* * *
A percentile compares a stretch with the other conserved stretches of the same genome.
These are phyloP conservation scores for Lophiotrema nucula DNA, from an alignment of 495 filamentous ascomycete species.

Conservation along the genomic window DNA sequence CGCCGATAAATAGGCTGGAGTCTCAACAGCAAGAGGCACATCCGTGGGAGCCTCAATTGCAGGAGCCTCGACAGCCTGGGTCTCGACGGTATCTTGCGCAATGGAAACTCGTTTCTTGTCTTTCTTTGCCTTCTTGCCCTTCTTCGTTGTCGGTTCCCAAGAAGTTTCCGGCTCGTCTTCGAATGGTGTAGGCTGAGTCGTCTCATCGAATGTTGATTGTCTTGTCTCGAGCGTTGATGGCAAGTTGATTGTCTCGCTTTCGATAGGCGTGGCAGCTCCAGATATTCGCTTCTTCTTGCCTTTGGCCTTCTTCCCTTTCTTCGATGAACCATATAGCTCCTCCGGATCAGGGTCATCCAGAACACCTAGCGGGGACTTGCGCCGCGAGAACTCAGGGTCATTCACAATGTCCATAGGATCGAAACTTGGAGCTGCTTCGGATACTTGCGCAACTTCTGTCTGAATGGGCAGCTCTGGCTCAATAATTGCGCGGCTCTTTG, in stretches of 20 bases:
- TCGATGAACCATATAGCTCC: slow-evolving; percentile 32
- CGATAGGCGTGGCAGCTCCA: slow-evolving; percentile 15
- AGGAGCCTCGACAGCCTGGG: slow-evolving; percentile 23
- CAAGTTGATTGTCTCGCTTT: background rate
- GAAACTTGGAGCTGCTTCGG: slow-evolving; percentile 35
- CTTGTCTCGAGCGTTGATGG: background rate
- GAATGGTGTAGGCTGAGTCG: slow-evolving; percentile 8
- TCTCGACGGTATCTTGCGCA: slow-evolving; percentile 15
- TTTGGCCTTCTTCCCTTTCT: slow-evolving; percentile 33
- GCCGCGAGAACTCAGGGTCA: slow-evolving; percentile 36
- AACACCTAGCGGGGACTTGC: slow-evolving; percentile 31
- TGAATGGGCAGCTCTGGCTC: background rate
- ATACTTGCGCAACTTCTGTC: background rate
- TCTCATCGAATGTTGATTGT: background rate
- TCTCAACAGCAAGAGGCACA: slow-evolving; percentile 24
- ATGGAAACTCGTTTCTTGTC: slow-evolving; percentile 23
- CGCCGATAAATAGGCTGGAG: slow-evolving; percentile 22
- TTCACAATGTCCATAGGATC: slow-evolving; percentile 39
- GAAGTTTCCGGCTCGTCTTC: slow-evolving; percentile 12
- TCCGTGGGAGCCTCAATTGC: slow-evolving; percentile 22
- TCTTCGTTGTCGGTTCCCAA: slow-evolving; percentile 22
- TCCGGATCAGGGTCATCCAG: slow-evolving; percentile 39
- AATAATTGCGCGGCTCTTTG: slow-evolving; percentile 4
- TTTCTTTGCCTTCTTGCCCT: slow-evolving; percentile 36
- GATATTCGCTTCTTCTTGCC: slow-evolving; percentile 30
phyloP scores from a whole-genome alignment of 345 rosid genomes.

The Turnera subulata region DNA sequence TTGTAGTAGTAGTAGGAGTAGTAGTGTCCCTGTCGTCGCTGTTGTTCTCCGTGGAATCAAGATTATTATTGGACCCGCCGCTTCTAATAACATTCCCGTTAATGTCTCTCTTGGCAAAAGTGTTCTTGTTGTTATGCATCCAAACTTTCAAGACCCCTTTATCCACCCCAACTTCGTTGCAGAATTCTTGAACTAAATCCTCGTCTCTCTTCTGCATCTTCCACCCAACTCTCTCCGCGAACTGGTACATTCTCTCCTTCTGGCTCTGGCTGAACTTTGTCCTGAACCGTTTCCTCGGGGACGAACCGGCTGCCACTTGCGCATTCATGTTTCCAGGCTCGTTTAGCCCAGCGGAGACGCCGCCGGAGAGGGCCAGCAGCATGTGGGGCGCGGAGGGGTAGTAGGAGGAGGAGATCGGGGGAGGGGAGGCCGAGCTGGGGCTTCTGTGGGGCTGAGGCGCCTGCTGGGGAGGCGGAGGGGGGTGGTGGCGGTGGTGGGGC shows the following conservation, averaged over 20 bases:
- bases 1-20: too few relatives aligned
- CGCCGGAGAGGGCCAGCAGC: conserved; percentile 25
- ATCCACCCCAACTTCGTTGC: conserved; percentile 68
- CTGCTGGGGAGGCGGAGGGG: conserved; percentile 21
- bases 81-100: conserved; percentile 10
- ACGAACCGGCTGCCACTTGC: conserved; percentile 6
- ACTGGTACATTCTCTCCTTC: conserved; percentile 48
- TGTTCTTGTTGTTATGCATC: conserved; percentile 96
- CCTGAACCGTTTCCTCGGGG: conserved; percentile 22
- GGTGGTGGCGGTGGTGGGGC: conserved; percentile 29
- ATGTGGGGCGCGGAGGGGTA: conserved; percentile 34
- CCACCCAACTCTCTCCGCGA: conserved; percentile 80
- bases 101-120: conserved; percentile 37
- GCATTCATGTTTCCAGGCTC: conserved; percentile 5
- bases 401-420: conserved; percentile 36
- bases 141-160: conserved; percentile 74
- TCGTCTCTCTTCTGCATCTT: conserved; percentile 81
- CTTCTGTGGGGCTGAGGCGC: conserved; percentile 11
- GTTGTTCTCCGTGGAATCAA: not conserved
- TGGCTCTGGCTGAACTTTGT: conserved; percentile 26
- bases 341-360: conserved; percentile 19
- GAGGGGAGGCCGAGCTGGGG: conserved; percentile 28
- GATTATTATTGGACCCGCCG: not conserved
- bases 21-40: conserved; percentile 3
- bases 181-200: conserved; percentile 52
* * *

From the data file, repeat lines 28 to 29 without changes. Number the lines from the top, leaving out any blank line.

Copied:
- GATATTCGCTTCTTCTTGCC: slow-evolving; percentile 30
phyloP scores from a whole-genome alignment of 345 rosid genomes.